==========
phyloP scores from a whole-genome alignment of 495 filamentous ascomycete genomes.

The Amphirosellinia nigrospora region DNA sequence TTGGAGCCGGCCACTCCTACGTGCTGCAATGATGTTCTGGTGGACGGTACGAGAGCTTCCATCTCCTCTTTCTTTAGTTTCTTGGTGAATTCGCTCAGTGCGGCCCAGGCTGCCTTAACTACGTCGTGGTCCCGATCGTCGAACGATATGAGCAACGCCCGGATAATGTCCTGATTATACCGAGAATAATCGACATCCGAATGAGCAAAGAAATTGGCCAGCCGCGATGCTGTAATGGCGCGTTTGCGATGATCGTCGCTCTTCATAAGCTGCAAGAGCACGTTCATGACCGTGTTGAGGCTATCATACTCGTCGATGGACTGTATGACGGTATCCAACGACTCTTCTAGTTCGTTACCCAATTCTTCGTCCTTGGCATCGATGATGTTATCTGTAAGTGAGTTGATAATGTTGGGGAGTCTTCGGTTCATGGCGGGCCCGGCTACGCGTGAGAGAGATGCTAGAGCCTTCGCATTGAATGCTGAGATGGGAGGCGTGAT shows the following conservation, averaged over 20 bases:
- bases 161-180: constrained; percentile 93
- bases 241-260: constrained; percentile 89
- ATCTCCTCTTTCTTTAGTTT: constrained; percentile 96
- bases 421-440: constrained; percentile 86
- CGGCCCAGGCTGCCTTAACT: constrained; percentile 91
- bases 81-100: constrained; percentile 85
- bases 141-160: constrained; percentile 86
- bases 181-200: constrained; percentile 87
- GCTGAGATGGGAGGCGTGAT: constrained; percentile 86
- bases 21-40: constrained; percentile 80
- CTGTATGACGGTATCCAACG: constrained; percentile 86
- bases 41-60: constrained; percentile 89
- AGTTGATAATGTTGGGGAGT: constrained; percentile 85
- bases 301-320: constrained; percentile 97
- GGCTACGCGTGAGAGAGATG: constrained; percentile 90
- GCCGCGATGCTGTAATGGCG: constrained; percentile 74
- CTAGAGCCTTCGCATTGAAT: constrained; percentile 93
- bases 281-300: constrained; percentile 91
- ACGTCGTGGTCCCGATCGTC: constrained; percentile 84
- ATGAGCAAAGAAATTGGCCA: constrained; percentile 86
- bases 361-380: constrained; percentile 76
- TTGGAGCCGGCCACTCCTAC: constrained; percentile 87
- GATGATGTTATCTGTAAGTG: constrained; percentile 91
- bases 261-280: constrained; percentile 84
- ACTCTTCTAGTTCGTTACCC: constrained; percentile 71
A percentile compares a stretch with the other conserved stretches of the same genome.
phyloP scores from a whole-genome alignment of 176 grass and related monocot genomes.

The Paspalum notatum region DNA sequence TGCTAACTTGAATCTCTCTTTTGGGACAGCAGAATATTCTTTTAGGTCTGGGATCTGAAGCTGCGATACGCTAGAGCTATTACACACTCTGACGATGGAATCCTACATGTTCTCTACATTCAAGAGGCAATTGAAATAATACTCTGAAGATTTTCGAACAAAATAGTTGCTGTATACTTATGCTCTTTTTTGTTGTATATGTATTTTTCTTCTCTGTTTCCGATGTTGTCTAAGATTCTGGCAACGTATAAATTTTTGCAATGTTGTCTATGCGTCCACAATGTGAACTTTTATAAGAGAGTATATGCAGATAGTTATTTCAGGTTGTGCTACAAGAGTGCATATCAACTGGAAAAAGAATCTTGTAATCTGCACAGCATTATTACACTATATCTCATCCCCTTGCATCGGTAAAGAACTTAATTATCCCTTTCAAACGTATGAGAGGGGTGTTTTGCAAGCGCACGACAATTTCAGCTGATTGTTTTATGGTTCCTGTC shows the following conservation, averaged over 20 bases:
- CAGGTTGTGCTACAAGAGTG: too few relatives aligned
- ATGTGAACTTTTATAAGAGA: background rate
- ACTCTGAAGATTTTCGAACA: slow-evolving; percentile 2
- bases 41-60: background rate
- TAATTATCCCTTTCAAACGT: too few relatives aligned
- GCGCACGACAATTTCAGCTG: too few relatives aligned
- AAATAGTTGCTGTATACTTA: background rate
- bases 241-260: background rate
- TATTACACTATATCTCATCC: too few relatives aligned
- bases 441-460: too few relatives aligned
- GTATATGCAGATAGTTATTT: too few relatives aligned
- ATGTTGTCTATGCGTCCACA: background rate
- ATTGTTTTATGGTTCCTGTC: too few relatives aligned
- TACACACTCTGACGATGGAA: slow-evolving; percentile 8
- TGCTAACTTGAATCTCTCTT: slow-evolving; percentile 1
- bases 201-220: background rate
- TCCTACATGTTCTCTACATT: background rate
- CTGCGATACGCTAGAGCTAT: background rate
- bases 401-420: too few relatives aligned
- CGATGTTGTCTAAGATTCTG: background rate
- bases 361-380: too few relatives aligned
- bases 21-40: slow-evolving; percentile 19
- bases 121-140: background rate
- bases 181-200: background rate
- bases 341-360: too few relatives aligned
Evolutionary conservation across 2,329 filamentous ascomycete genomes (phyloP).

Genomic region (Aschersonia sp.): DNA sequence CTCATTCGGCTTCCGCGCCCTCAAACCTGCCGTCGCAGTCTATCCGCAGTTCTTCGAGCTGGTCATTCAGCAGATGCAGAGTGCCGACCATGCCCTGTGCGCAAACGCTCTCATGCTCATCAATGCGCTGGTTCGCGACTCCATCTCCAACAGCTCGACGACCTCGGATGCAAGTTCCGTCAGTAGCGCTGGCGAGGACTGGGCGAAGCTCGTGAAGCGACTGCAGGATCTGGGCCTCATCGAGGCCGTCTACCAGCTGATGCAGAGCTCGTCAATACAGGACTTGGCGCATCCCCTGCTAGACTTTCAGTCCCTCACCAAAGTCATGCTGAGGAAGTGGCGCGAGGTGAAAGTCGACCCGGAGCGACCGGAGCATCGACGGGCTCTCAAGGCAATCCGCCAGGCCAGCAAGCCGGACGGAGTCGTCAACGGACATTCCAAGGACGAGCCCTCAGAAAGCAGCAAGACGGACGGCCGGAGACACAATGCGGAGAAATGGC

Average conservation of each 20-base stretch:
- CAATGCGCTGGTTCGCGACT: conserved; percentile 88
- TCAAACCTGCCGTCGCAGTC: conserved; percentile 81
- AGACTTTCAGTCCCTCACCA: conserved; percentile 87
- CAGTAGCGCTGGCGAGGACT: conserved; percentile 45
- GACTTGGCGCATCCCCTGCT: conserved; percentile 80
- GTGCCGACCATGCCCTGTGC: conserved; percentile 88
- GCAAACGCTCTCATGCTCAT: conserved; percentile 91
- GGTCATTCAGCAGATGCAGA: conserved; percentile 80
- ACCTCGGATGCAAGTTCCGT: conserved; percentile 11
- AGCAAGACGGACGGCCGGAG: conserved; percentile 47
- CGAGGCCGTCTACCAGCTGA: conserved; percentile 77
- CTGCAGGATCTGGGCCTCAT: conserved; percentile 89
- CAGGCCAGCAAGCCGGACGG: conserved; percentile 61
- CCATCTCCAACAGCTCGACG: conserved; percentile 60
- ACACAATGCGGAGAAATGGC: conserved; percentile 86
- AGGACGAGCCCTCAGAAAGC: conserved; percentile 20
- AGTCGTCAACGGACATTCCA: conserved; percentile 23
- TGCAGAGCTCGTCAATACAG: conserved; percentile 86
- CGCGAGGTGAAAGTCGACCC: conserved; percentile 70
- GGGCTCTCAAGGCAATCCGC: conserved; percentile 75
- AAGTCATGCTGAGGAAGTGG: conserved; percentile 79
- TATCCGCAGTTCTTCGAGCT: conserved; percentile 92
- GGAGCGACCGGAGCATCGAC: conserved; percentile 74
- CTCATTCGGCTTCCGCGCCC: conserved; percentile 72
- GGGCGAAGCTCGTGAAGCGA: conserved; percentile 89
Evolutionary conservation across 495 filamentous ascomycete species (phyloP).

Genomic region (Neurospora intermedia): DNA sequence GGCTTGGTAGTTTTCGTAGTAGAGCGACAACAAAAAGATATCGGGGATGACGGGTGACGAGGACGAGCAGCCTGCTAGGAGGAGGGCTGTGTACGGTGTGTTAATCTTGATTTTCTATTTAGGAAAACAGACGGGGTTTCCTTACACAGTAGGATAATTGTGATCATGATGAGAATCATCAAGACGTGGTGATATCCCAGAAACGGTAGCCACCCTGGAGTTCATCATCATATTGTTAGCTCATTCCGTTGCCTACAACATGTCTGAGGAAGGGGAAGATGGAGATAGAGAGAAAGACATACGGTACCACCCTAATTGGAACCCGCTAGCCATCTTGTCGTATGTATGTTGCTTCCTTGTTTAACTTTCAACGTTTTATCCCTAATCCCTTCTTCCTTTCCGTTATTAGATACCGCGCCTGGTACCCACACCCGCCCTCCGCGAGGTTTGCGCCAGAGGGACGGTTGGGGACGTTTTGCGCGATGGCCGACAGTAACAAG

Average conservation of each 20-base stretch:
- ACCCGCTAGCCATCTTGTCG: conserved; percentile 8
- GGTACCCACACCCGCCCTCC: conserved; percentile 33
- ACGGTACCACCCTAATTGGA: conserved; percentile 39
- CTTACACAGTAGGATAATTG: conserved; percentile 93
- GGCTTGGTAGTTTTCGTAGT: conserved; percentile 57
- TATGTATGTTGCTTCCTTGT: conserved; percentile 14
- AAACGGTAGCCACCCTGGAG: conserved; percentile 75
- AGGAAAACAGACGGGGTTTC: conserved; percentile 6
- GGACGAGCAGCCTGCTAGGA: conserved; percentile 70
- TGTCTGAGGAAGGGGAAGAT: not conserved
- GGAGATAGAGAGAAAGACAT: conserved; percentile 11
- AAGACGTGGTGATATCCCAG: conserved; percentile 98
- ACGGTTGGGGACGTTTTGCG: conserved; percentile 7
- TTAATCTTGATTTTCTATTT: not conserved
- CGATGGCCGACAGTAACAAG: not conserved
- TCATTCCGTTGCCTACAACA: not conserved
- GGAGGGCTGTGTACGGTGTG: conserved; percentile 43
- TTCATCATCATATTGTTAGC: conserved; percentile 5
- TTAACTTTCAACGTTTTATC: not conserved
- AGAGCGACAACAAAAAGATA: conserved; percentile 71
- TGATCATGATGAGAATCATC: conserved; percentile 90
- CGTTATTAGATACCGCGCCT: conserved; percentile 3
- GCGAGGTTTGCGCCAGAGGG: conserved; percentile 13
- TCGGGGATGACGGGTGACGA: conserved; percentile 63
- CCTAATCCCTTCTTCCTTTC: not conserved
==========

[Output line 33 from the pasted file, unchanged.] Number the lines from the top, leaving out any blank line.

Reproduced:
- ACTCTGAAGATTTTCGAACA: slow-evolving; percentile 2